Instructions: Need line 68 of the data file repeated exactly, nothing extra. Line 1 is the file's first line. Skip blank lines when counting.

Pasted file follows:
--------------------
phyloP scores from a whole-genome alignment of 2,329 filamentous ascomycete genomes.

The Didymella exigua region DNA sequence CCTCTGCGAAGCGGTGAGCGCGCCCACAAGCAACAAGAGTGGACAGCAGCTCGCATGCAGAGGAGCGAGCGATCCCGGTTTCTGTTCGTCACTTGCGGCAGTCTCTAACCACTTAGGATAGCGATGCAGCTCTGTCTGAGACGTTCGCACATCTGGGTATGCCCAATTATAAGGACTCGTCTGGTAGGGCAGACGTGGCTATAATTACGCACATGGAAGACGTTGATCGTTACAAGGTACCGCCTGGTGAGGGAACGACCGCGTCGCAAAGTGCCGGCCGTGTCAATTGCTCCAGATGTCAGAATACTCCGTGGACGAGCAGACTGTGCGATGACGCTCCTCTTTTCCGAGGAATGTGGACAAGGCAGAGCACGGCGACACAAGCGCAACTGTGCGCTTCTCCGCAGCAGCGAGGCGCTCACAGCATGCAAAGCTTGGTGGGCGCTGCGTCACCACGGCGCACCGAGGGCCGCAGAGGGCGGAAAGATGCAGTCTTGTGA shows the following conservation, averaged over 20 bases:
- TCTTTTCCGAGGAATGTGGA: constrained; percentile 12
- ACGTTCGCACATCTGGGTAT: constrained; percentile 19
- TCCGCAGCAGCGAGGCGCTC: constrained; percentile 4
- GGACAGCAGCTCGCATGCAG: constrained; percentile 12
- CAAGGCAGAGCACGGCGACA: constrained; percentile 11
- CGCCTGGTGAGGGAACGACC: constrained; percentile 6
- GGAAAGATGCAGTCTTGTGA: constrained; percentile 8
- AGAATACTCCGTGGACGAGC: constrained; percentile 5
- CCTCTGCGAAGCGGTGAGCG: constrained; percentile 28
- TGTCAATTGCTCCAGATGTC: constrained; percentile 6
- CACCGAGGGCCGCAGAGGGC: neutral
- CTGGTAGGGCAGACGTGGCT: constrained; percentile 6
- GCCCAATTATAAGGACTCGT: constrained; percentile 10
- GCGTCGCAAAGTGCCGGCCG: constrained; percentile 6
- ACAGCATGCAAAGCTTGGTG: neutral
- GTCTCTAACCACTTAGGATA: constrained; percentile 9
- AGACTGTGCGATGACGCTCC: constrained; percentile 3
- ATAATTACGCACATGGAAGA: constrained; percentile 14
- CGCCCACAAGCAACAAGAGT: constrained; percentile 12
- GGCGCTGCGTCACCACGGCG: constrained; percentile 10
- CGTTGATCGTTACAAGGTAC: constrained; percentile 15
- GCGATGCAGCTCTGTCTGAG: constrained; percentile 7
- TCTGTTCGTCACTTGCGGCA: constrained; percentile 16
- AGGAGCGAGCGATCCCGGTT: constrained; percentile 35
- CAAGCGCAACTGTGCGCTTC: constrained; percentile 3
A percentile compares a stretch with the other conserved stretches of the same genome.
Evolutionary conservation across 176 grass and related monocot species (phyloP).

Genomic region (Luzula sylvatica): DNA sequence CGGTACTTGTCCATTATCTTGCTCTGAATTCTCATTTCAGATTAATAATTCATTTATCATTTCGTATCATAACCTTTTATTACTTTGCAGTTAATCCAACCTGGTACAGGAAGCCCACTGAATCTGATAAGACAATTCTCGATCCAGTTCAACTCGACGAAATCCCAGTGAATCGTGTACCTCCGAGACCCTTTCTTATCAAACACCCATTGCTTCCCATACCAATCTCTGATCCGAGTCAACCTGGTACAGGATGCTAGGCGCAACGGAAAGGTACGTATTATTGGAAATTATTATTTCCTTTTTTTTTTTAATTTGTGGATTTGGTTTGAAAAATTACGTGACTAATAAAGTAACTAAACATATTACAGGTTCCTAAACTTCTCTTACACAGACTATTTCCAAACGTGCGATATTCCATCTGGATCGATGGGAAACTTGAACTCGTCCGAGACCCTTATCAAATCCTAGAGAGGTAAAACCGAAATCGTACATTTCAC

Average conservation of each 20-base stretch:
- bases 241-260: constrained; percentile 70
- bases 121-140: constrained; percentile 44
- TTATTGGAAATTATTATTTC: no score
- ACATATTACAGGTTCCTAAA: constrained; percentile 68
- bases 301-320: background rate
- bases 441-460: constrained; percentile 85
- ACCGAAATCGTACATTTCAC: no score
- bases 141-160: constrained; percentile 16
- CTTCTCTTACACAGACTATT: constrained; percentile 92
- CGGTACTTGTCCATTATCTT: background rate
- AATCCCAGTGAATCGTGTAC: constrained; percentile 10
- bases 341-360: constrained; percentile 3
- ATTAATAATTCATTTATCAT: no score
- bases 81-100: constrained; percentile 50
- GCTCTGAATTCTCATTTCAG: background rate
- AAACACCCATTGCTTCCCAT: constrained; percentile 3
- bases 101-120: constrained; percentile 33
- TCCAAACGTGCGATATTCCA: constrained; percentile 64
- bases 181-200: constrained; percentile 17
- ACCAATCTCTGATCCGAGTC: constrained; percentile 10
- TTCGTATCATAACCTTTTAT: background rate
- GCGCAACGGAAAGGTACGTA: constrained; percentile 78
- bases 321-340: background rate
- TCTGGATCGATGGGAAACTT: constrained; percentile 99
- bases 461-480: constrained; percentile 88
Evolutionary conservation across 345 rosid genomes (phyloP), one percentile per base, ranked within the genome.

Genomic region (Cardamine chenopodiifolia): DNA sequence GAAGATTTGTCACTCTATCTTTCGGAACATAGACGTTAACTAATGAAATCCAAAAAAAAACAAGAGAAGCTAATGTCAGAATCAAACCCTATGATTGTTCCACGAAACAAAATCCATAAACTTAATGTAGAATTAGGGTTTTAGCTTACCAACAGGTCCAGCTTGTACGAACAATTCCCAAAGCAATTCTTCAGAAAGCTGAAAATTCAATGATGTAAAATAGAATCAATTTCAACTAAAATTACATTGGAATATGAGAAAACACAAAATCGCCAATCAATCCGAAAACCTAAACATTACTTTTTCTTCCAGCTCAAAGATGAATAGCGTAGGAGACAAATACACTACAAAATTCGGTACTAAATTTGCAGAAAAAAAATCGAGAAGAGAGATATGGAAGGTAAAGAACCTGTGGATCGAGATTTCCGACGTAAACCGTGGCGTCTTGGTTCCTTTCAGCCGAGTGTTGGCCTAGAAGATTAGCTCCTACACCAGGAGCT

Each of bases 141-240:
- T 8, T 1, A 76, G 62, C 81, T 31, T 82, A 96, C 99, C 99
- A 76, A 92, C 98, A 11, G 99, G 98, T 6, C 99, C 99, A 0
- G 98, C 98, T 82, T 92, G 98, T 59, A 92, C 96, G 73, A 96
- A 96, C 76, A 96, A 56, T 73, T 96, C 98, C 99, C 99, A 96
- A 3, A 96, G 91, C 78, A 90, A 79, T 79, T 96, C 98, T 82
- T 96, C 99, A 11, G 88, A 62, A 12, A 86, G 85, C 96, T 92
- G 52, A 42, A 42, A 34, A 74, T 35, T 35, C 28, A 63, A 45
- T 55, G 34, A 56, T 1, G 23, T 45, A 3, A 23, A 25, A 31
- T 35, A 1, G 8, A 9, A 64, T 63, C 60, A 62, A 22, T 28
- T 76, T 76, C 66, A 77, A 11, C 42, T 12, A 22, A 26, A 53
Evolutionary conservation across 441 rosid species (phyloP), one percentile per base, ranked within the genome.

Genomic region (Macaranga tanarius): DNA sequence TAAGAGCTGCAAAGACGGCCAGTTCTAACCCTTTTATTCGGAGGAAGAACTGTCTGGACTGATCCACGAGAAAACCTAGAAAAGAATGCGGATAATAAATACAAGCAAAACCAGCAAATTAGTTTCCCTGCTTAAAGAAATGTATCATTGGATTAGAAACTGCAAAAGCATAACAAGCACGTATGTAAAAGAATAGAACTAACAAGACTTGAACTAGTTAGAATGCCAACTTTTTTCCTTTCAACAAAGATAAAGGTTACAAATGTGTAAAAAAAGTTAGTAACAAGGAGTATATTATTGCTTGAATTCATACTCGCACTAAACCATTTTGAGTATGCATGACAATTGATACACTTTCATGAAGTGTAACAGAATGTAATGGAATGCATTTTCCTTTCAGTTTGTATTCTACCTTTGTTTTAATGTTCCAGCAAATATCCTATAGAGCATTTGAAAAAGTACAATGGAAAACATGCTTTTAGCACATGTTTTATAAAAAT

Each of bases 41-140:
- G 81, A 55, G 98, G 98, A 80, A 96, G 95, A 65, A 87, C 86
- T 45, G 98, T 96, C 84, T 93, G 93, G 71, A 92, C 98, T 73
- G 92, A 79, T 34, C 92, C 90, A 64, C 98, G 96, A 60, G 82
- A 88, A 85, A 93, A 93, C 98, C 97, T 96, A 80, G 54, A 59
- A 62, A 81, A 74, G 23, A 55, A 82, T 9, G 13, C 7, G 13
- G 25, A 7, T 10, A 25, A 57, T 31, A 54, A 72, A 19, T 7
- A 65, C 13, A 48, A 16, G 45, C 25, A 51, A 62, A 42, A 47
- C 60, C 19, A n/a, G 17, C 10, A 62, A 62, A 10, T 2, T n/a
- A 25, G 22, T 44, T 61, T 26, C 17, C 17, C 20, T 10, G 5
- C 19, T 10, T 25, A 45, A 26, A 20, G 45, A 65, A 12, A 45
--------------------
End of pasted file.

- T 35, A 1, G 8, A 9, A 64, T 63, C 60, A 62, A 22, T 28